Much like corporations, the taxation of individuals (especially the wealthiest) also requires coordination across borders. Recent leaks of documents such as the Panama Papers and Paradise Papers revealed a massive stock of offshore wealth and widespread tax loopholes. And with the rise of digital assets that allow for even greater anonymity, the sharing of information is becoming more and more vital. Beyond the revenue loss, opaque offshore accounts designed to hide wealth facilitate the transnational transfer of corrupt proceeds.

Coordination can deliver tangible results, and 163 countries have agreed to exchange information under the Global Forum on Transparency and Exchange of Information for Tax Purposes. Yet, more can be done to improve the reliability of the information, our report notes. Countries should do more to promote beneficial ownership registries—information about who really owns or controls a company.

Some countries have already established such mechanisms. But how they are implemented matters—information from the registries should be centralized in a public database. Effective use of the information remains critical for enforcement and low-income countries will need to develop more know-how to realize the benefits from transparency.

Another recent phenomenon that calls for greater coordination is the increasing mobility of the labor force. Opportunities for cross-border remote work have expanded, along with the number of economies offering digital-nomad visas targeted at high-skilled individuals. Estimates suggest that cross-border remote work—given existing differences in tax rates across countries—reallocates personal income tax revenue between countries by 1.25 percent of global personal income tax revenue. Coordination will gain importance in the future to ensure a consistent tax treatment between countries where employers and employees reside.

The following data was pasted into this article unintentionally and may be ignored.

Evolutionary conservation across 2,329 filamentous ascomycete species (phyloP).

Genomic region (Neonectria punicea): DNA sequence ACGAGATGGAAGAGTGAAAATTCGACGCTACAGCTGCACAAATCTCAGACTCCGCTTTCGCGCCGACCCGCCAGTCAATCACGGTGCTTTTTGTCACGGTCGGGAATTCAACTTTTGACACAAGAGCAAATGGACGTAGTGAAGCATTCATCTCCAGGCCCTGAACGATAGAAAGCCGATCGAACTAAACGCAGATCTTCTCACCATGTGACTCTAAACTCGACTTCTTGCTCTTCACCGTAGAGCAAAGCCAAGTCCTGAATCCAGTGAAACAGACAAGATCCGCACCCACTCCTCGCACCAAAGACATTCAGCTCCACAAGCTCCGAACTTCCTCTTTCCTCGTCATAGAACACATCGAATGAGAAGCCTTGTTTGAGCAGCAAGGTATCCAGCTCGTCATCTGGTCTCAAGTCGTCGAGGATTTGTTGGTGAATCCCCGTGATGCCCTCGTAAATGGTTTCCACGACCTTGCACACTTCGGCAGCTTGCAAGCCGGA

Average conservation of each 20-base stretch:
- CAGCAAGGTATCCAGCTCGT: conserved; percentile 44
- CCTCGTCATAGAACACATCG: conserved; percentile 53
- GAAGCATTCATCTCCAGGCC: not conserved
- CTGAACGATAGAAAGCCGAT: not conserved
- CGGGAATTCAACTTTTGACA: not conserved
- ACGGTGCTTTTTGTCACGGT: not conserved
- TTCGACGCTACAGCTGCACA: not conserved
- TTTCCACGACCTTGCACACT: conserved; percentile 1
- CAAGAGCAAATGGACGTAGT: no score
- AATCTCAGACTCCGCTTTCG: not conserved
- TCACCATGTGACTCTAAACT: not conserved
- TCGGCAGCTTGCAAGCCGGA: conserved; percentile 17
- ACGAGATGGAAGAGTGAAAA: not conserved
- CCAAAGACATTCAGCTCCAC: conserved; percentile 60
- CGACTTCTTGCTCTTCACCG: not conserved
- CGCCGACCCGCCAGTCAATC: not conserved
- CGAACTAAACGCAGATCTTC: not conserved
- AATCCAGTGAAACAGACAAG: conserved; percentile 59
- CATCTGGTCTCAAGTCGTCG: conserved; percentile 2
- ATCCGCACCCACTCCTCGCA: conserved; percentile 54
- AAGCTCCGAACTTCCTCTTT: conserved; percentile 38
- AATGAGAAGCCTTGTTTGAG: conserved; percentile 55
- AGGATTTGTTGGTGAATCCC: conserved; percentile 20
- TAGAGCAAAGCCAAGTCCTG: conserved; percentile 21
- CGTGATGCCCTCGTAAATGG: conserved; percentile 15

Coordinating on carbon pricing

Concrete coordinated action is even more urgent to fight climate change, because the rapid increase in greenhouse gas emissions is causing us to speed toward disastrous global warming of more than double the limit that scientists consider tolerably safe.

An international carbon price floor is analogous to a global minimum corporate tax. But here a few key emitting countries can speed up coordination and make an important start. Such a floor would discourage emissions and alleviate competitiveness concerns. It would limit global warming to 2 degrees Celsius or less while accommodating alternative approaches (such as regulation, through the calculation of equivalent prices). An international carbon price floor could also allow differentiated responsibilities for nations depending on the income level.

 

As governments grapple with an acceleration of energy prices caused by the war in Ukraine, they should support people (ideally through targeted transfers or lump-sum utility bill discounts) rather than subsidizing fossil fuel consumption. And near-term responses should not detract from efforts to invest in renewable energy and greater energy efficiency. Countries that have already set a gradual rising path for carbon taxation should stay the course—the envisaged increases are far smaller than recent gyrations in prices, which stem from global shocks. Revenues should be used to ensure that all workers and communities benefit from the green transition. At the international level, agreeing on a carbon price floor (or equivalent measures) remains urgent.

History tells us that the value of collaboration is even greater as we counteract the economic consequences of pandemics or conflicts. In the same cooperative spirit of scientists working together across borders to fight COVID-19, now is the time to better tax corporations, fight tax evasion, and act for a greener and fairer world.